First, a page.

The Deep and Shining Dark by Julie Kemp science fiction and fantasy book and audiobook reviewsThe Deep and Shining Dark by Juliet Kemp

The Deep and Shining Dark by Julie Kemp science fiction and fantasy book and audiobook reviewsThe opening of a new series, The Deep and Shining Dark is a debut novel by Juliet Kemp, that for the most part avoids many if not all of the common issues of first books, making for a smoothly enjoyable read that falls just a bit short of a richly realized story.

The city of Marek is ostensibly part of the larger nation of Teren. It for some time now has operated as an independent city-state thanks to several factors: being a port city, having a strong trading relationship with the dominant sea-faring nation of Salina, and being the only place in Teren where magic doesn’t require blood.

This last is due to a century-old agreement made between the founders of the city and a spirit known since then as the cityangel. Now though, change is coming to disrupt the city’s long-standing stability — a plague has killed all but two of Marek’s sorcerers, not everyone is on board with the way the city is run by the Thirteen Families, and something has happened to the cityangel, which means magic no longer works.

In the middle of all this chaos are our main characters, some drawn in unwillingly and some orchestrating the chaos:

  • Jonas: A young Salinas whose “flickers” of foretelling brought him to Marek six months ago to try and get rid of them, as his people are opposed to and suspicious of magic.
  • Marcia: Heir to one of the most powerful Houses of the Thirteen, but like others of her generation, she is stuck in limbo since the ruling council did away with the mandatory transfer of power after 25 years.
  • Daril b’Leandra: Eldest son of a House but one whose father refuses to name him heir. Daril is virulently opposed to the current political structure and hopes to pull it down. He also has some bad history with Marcia.
  • Reb: One of the two surviving sorcerers, she is still lost in the trauma of so much loss mixed with survivor’s guilt and has mostly withdrawn into doing small-time charms and the like.
  • Cato: The other living sorcerer and Marcia’s brother, though he was disowned once he chose the path of sorcery (the Houses are forbidden to be involved with magic).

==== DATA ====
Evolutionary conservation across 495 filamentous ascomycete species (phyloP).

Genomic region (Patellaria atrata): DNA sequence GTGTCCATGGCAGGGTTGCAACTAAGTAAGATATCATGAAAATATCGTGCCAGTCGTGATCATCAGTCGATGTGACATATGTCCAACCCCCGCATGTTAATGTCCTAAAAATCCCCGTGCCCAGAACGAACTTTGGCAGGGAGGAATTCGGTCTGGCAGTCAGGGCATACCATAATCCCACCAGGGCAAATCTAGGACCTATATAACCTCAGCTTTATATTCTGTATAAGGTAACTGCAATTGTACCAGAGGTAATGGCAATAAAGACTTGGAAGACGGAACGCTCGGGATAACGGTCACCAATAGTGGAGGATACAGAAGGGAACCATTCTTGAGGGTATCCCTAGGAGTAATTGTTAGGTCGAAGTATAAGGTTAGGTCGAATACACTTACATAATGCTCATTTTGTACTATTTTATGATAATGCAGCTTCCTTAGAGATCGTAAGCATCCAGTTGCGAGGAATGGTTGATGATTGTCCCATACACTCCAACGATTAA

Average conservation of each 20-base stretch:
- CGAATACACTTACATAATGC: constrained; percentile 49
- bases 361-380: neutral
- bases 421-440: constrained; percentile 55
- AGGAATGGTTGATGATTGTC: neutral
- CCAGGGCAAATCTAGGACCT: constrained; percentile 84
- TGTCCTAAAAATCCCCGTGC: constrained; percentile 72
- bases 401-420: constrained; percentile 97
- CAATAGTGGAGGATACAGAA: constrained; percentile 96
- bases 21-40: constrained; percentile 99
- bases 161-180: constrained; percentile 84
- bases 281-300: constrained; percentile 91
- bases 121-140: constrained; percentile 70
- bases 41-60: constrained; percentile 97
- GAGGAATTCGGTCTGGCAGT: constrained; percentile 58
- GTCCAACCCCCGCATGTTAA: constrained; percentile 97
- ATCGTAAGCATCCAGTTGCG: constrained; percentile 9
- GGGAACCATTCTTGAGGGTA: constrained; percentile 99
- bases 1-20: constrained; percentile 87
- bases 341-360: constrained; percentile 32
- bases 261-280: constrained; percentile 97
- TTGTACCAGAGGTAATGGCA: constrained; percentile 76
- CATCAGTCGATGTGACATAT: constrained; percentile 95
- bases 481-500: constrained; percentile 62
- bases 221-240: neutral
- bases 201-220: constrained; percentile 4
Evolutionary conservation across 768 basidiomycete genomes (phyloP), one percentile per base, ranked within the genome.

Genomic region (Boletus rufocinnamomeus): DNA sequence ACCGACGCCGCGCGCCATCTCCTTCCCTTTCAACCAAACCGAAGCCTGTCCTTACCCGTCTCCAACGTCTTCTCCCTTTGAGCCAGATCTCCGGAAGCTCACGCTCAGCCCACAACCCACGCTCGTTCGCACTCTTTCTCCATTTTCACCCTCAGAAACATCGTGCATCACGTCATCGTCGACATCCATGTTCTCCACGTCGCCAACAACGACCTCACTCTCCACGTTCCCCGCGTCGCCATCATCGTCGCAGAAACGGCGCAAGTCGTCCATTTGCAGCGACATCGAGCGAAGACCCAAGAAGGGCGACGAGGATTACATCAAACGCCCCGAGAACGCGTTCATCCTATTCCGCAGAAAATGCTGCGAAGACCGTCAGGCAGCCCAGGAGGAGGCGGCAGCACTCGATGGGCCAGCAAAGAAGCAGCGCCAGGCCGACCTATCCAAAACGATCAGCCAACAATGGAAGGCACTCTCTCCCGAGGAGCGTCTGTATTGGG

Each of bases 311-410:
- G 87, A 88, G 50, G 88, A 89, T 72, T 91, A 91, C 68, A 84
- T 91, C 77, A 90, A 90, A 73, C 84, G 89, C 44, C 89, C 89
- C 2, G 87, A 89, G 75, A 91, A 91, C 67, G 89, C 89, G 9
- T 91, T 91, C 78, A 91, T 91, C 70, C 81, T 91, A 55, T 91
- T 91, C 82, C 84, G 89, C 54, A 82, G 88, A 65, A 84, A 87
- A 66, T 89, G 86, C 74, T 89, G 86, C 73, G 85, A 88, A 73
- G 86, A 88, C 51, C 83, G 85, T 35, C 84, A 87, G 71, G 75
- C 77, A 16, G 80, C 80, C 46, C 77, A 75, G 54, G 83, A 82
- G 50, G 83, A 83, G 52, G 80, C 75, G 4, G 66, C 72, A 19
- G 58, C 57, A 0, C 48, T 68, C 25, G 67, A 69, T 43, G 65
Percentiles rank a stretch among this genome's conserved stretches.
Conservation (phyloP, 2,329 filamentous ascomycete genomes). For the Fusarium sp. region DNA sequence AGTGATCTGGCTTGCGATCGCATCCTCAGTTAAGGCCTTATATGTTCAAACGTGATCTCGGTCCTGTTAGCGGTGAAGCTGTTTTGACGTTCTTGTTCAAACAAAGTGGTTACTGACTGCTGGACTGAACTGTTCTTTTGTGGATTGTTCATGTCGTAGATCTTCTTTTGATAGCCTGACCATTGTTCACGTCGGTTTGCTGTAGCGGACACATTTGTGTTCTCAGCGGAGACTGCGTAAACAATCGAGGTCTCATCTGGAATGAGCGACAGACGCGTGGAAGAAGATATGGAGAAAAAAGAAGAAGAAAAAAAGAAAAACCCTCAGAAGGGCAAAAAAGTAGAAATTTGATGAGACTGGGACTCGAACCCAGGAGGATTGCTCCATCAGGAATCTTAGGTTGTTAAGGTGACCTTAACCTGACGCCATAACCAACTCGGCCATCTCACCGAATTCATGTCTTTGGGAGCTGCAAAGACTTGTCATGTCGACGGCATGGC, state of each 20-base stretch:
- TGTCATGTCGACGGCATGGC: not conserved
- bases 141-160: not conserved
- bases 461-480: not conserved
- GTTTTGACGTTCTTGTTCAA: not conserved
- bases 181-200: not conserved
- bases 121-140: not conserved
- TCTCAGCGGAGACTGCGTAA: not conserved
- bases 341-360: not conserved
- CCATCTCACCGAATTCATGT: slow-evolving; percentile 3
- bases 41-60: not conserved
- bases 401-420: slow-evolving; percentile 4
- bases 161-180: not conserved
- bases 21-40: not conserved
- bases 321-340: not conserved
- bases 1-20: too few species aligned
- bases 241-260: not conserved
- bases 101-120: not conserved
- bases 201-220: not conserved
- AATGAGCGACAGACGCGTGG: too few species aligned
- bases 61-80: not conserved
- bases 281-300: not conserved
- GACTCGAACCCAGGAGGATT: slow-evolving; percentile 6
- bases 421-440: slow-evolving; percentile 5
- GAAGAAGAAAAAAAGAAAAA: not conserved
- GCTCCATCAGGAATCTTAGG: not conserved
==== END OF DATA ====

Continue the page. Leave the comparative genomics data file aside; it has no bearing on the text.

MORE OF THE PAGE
• Beckett: The once-cityangel, now trapped in a human’s body and cut off from the city he has been an integral part of for 300 years.

The strength of the novel is its characterization. Jonas, Marcia, and Reb each start in a place of discontent, but more so in a place of amorphous identity. Jonas and Marcia have yet to come into the fullness of their abilities — for Jonas it’s his magic and for Marcia it’s her ability to wield her not-inconsiderable political acumen. Reb, meanwhile, did wield power, but has willingly ceded it, and a sense of agency, amidst the grief and guilt that followed upon the plague. Their movement toward becoming themselves comes with all the fits and starts such movement experiences in real life, just as their steps toward working together suffer various setbacks.

Cato, meanwhile, has his own epiphanies, while Beckett is forced into a whole other experience in his transformation from spirit to human (or something in between).

Daril is perhaps the character who experiences the least change, but while he plays the role of antagonist in the plot, Kemp complicates the reader’s response to his “villainy” by showing how his goal is far from objectionable. The current political set-up is untenable and should be overthrown, even if Daril’s methods are probably not the best means of doing so.The Deep and Shining Dark by Julie Kemp science fiction and fantasy book and audiobook reviews